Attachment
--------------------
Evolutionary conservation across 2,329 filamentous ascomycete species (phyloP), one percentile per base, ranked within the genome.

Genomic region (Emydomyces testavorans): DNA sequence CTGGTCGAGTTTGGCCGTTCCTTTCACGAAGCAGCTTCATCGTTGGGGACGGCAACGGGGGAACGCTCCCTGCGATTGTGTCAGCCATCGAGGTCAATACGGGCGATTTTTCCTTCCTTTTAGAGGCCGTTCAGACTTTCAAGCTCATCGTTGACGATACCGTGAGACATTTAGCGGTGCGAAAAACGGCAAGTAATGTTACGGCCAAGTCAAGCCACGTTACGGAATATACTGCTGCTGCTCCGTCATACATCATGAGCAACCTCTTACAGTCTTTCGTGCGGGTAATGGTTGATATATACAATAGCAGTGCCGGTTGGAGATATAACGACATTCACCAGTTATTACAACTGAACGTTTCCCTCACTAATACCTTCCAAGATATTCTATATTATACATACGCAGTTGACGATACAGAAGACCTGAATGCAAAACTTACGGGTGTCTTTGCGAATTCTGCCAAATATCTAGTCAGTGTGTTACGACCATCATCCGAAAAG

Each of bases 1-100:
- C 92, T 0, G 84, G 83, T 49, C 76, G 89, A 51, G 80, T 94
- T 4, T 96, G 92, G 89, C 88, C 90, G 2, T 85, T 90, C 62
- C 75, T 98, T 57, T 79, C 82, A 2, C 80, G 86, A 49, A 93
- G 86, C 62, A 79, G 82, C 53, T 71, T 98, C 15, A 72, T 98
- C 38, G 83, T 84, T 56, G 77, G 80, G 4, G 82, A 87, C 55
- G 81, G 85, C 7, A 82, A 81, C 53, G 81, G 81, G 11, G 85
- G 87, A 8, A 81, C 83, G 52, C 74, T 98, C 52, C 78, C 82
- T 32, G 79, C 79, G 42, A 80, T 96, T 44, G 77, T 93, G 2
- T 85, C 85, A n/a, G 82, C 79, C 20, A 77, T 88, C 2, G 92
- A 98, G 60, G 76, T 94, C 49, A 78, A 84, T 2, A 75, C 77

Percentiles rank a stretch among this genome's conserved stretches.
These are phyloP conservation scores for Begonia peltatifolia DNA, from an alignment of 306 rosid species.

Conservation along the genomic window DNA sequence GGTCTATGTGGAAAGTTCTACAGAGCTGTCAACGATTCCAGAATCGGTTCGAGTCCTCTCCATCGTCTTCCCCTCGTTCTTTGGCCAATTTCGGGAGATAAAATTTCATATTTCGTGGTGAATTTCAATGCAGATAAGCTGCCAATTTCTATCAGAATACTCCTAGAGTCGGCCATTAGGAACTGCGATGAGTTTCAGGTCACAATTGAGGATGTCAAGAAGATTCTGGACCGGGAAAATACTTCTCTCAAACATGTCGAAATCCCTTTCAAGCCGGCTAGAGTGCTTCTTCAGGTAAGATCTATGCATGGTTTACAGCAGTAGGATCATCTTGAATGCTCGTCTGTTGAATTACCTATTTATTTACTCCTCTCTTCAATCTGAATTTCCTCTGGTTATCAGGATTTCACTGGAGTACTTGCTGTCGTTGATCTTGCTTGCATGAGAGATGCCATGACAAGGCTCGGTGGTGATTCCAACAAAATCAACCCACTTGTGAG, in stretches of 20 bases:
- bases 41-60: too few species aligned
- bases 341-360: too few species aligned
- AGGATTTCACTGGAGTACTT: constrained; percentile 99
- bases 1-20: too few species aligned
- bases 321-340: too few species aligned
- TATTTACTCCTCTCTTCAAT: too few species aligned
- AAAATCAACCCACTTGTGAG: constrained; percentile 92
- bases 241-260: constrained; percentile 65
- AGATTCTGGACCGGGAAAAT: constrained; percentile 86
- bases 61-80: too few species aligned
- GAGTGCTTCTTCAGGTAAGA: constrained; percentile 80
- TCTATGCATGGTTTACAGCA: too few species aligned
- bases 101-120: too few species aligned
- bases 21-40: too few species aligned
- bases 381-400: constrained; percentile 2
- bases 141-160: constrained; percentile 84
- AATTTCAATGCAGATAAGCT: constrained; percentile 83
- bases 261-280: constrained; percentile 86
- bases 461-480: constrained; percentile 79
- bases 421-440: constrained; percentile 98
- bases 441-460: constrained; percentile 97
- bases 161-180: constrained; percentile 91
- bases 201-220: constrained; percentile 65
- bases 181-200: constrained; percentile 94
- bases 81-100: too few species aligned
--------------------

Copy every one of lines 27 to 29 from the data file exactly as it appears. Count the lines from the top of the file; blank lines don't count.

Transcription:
- GAGTGCTTCTTCAGGTAAGA: constrained; percentile 80
- TCTATGCATGGTTTACAGCA: too few species aligned
- bases 101-120: too few species aligned